Stuart Broad has suggested England’s fresh energy could help them miles for their attempts to regain the Ashes. The final day of their intra-squad warm-up in Brisbane became more of a batting practice session, but with both England and Australia experiencing inconsistent preparations for next week’s first Test at the Gabba, Broad said the mental battle would carry greater significance.
Test Cricket is a mind game – Broad
“I don’t think any cricketer leading into Wednesday can say they will be fully ready physically, but you can be 100% switched on mentally, and every player in that 22 is going to be finding their way into that game,” Broad told reporters in Brisbane. “And that’s where you’ve got to fall back on previous experiences that you’ve had. That’s where the mental side of the game is going to be so strong come Wednesday.
“We know Test cricket is a mind game, we know 80% of that’s going to be getting the brain right, making sure our competitive juices are flowing and making sure that we’re switched on to what’s coming, but we just needed that extra bit of physical work to make sure that we will be ready.”
First couple of days at Gabba will be very crucial – Broad
England have a zero next to their account in the equation of winning a test in Australia. They have not won a single test since sealing the series at the SCG in 2011 – losing nine out of ten in the process – but with the home side having not played Test cricket since defeat to India in Brisbane in January, Broad said that the lack of preparation on both sides could ultimately work in the favour of the English players.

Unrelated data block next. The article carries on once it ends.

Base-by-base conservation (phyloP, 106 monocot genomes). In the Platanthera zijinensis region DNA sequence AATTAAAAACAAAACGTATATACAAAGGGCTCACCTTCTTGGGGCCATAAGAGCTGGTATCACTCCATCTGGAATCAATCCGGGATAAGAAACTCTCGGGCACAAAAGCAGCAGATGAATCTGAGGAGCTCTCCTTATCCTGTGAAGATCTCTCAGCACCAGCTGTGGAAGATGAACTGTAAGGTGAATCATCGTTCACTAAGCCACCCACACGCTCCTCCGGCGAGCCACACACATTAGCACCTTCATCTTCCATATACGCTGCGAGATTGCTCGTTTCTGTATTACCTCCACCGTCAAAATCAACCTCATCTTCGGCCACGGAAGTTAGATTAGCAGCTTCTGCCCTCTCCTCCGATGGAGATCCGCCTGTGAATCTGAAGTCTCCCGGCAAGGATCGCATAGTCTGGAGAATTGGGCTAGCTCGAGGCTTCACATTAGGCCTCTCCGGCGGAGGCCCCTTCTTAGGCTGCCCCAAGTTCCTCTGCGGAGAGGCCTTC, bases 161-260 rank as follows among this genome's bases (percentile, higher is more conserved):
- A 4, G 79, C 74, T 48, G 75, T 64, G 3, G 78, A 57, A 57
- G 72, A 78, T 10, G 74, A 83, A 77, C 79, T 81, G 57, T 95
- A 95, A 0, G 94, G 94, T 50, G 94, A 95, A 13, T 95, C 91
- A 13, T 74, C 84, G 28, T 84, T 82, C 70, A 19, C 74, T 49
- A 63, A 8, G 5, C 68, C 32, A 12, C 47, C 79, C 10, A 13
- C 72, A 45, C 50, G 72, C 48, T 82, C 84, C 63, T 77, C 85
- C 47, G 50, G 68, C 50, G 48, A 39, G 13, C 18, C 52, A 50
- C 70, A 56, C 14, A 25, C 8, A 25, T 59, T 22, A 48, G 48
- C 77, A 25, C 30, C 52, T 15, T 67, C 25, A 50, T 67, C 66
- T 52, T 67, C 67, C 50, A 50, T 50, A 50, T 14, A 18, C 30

“We’ve just been scrambling around to get physical prep right,” he said. “So I think getting closer to the game is when we start focusing on where we’re going to bowl, what specific plans will be at the Australian team. Normally in an Ashes series leading in you’d probably have had those discussions earlier and build it into your practice, but half the squad in the head coach only got out of quarantine three days ago.
“So it’s been a unique start, but I see that as a positive actually. I’ve been on Ashes tours where we’ve been extremely well prepped to play three or four first-class games before and we’ve come out on the losing side. Arguably, we’re going to be the freshest England team ever going into an Ashes series. We should have a lot of initial energy, we should have a lot of buzz throughout the next few months. So yeah, I’m sort of seeing that as positive.
“We know that it’s the first couple of days at the Gabba that’s important and can set up our series. Australia lost their last game at the Gabba, so will that be on their minds? Probably not as it’s quite a long time ago. But I think for us it will just be not coming here with too many preconceived ideas about how the pitch will play, how the Aussies will play. It’s a bit of a lottery. I don’t think anyone knows how batters will settle, having not faced a red ball [in Tests] for 10 months. It’s going to be a mental game, and mistakes will be made by both sides, but whoever can capitalise and grab the key moments next week will come out on top.”